X

Cookies

Continue We want you to get the most out of using this website, which is why we and our partners use cookies. By continuing to use this site, you are agreeing to receive these cookies. You can find out more about how we use cookies here.

Saturday, 25 October 2014

Subscriptions  |  evouchers  |  Jobs  |  Property  |  Motors  |  Travel  |  Dating  |  Family Notices

PHOTO SPECIAL: Prince Charles wows the crowds in Workington

Prince Charles came across a few surprises on his way to the official opening of Hospice at Home West Cumbria’s Finkle Street centre on Wednesday.

 

 

The Prince of Wales, patron of the charity, was greeted by a replica Prince Harry as he met volunteers and staff in the new hospice shop’s store room.

Shop manager Pauline Mitchell had spent several hours dressing a dummy in a suit, with a mask of Prince Harry’s face. It held a sign saying ‘Hello Dad!’.

As he gave the dummy a prod, Prince Charles laughed and said: “Oh dear, oh dear. Is anyone behind there?”

The prince was shown around the new centre by the hospice’s chief executive Linda Hewitt.

He also met patients from the Workington and Millom art therapy groups where he was presented with a quilt for his grandson Prince George, made by local volunteers for Project Linus UK.

The hospice donates quilts from the project to patients and families.

Chris Robertson, 60, of Barnett Drive, Seaton, who uses the service, made a wedding anniversary card for the prince and his wife the Duchess of Cornwall.

Prince Charles said: “Thank you for these gifts. They are absolutely brilliant.

“I am sure my grandson will appreciate the blanket. They grow up way too quickly.”

He chatted to Workington MP Sir Tony Cunningham, mayor of Allerdale Bill Bacon, mayor of Workington Konrad Hansen and hospice chairman Dr Rob Walker.

The prince took a look at the centre’s complementary therapy room and then the lymphoedema treatment room, where he chatted to nurses and to patient Val Thompson, of Cockermouth, as she used a lymph-assist machine.

He asked about the condition, whether she found it painful and how the machine worked.

Ms Thompson said: “The staff here have been so supportive of my condition. To have somewhere that treats lymphoedema is fantastic.”

During his tour he talked to Times & Star head of content Nicole Regan about the newspaper’s Hospice @Finkle Street campaign, which raised more than £21,000 towards the centre from readers’ donations.

He spoke to Lynne Stewart, of Poole Road, Salterbeck, Workington, who, with Margaret James, Maggie Burr and Marie Jolly, raised £10,000 over two years from charity nights in memory of their friend Elaine Burr.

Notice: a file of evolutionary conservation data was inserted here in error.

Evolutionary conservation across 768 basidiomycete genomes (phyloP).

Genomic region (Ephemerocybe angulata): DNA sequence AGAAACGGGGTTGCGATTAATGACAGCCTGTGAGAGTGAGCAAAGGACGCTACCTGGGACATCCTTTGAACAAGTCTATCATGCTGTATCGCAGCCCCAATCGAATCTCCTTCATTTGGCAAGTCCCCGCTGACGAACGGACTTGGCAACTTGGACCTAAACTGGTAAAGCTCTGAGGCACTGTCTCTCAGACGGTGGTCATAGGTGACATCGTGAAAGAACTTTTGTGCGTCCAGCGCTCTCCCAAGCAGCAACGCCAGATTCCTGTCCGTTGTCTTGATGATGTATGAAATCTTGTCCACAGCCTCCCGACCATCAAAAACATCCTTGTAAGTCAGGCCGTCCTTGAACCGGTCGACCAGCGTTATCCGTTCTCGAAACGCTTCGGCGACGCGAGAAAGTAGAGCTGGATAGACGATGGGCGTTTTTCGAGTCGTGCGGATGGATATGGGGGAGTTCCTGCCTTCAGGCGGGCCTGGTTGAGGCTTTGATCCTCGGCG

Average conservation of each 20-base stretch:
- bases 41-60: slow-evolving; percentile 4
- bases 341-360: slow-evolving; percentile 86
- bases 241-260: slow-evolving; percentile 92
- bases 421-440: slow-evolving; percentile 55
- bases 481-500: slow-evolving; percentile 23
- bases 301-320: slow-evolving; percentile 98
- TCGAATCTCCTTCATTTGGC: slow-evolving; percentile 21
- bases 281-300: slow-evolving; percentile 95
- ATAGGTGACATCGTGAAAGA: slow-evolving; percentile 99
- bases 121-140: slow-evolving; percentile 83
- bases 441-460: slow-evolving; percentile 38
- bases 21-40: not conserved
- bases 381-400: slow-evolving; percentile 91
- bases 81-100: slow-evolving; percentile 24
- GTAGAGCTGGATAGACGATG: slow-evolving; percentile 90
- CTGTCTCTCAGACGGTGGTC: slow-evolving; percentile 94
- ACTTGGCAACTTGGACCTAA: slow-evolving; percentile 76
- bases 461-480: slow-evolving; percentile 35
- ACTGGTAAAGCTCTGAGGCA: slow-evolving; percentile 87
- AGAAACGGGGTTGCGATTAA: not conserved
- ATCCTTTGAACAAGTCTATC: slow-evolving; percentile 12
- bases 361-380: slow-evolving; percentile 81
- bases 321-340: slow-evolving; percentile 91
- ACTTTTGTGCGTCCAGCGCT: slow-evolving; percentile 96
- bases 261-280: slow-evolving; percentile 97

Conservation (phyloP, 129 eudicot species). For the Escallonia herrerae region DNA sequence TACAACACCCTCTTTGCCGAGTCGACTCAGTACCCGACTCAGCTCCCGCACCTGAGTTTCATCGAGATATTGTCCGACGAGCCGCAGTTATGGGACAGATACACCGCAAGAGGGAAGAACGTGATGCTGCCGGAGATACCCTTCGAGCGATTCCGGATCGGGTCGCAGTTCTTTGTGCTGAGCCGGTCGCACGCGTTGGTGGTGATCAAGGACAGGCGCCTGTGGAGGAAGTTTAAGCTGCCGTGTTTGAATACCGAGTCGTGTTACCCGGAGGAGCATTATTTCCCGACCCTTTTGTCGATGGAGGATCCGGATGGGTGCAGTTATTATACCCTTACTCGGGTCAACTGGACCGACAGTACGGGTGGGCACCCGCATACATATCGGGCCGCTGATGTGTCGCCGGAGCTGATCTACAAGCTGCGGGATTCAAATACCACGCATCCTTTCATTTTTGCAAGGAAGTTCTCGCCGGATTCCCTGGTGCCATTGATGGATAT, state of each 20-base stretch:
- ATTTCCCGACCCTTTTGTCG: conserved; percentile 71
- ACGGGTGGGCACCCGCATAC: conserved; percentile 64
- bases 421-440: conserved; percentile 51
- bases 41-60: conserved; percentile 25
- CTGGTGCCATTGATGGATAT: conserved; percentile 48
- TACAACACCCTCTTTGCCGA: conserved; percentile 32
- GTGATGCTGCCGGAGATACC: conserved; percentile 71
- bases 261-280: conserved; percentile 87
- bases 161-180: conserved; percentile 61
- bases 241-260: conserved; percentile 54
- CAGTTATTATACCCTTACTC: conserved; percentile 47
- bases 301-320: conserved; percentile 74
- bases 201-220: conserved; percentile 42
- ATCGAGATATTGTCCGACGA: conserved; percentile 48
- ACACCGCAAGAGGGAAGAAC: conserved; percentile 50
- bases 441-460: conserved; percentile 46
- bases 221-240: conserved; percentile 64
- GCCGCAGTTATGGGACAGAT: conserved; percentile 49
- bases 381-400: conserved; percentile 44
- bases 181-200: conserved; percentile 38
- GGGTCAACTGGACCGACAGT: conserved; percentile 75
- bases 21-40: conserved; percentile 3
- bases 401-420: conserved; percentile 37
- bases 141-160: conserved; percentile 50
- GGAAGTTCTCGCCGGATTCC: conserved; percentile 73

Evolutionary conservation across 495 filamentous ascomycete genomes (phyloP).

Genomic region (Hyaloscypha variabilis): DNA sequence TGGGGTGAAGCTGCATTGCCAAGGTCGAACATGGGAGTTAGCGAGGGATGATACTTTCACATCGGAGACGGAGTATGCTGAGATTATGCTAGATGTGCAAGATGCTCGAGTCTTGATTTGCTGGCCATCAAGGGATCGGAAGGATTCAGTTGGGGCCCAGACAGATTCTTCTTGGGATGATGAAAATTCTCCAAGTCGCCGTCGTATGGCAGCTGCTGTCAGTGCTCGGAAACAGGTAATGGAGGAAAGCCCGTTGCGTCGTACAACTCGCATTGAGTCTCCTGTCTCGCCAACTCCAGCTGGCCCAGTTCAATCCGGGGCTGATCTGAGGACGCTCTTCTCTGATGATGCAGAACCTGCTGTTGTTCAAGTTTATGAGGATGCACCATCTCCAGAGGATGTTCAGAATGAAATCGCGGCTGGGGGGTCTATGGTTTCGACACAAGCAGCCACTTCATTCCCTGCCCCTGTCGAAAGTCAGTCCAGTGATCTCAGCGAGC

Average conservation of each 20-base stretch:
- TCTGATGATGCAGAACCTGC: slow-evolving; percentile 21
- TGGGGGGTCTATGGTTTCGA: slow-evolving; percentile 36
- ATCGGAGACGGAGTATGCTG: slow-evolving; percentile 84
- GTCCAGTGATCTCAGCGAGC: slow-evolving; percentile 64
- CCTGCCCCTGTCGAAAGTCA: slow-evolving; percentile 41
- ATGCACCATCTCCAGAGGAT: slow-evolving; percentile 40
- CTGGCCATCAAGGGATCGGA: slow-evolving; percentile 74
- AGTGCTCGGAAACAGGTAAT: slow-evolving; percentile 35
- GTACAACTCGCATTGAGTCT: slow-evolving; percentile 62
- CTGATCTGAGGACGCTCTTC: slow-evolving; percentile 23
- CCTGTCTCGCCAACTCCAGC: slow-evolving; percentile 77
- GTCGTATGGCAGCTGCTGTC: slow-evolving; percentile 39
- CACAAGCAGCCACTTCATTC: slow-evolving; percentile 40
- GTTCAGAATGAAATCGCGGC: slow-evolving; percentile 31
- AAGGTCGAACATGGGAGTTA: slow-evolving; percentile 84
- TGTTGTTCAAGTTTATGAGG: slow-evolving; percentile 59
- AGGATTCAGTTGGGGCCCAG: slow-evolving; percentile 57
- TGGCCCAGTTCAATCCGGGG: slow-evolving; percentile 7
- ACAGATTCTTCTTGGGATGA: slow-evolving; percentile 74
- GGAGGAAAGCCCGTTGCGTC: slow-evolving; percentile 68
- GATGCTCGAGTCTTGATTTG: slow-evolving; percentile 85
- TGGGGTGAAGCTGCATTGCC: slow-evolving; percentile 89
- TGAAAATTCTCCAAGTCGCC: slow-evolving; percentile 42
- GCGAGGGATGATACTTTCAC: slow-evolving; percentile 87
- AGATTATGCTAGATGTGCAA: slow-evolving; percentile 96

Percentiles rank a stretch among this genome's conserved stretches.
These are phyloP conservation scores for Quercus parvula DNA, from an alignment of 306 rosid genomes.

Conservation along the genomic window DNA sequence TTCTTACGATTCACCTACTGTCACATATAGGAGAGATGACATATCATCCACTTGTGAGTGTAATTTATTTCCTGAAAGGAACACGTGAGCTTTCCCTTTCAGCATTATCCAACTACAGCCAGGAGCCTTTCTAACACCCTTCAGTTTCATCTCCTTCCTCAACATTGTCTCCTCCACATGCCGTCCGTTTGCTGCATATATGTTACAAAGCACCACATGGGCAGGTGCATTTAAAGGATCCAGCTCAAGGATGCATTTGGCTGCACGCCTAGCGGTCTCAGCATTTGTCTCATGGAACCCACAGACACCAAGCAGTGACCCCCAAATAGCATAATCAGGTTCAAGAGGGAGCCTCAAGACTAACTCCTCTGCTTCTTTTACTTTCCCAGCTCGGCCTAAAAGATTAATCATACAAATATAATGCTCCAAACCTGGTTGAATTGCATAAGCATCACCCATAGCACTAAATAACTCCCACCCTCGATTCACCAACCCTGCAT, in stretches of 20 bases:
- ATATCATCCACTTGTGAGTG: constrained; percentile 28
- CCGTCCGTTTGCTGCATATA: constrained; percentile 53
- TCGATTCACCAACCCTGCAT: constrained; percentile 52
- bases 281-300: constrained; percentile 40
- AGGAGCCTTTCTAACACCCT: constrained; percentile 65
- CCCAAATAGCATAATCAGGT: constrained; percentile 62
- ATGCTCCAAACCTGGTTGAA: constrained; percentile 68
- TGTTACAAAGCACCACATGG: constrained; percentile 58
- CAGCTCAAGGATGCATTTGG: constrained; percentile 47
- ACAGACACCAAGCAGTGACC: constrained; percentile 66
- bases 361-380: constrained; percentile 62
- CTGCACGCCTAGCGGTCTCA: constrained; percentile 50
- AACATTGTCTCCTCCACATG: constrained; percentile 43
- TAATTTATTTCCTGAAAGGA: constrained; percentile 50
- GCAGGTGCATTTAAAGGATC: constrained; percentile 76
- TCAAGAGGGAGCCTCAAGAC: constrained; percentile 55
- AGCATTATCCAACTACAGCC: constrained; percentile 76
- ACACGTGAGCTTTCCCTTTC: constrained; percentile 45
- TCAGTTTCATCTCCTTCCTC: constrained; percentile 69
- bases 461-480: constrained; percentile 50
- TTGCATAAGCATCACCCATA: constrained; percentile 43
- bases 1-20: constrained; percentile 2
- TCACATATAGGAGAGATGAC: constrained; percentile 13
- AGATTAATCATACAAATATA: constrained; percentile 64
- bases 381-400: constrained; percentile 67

Ms Stewart said: “We’re so glad we donated the money to hospice. They have done a brilliant job with the centre.”

Hundreds of people lined the streets outside with Hospice at Home West Cumbria and Union Flags to greet the prince.

He made an effort to shake hands and chat to spectators before entering the centre.

Charles Watson, 68, of Peter Street, Workington, said: “I said ‘nice to see you sir’ and he replied that he was happy to be in Workington and he was enjoying his visit so far.

“I have always been a fan of the royal family so it was nice to meet him in person.”

Ken Hitchen, 75, of Chapel Street, Workington, said: “He was such a pleasant man. He had a big smile on his face and was asking people questions and cracking jokes with everyone.”

Harold Brown, 76, of Brookside, Maryport, said: “He had a firm handshake and he seemed to want to speak to everyone who was out to see him. Such a nice man.

“It’s great that he was here to support the hospice because it’s such a good cause.”

Before his departure the prince had a slice of fruit cake made by volunteer Felicity Watson.

He met David Clifford and David Atkinson, of builders Thomas Armstrong, and architect Philip Brooks, of Day Cummins.

To round the visit off he signed the guest book, unveiled a plaque and made an undisclosed donation from the Prince of Wales Charitable Foundation.

He said: “As patron I am so pleased and proud to be able to make it here today. It is a remarkable site that does so much to help the people in this beautiful part of the world.

“I would like to thank everyone who made this happen.

“I would like to thank the volunteers – all of the ladies in the shop, drivers, patrons and everyone else.

“I hope the hospice will go onto providing its wonderful service to the people of West Cumbria.”

Deb Muscat, head of marketing and income generation, said: “It is fantastic that the prince has visited us today and has made the effort to meet everyone who has been involved.”

Prince Charles is believed to have stayed at his favourite Lake District farm near Keswick this week.

The prince is a regular guest at Yew Tree Farm, Rosthwaite, which is home to Joe and Hazel Relph.

Earlier in the day he met Kit and Charles Graves, owners of Lake District Hotels, and their daughter Dani, at the launch of the Prince’s Countryside Fund tourism initiative at the George Hotel in Penrith.

He visited the Northern Fells Group to mark its 15th anniversary at the Oddfellows Arms, Caldbeck, near Wigton.

He also met farmers, apprentices and business owners at the Rural Action Centre in Crooklands.

Have your say

Nicole - I love the picture with you sharing a joke with the Prince. Thank you so much from Everyone at Hospice at Home West Cumbria for everything you and the team did for the Finkle Street Appeal. What a fantastic way to celebrate our new centre. Debs, hospice at home

Posted by Deb Muscat on 10 April 2014 at 13:01

Make your comment

Your name

Your Email

Your Town/City

Your comment


SHARE THIS ARTICLE

Hot jobs
Search for:

Vote

Should Cumbria replace its county and district councils with one or two unitary authorities to save money in the face of budget cuts?

Yes, we need to cut bureaucracy and costs.

No, councils should be as local as possible.

Show Result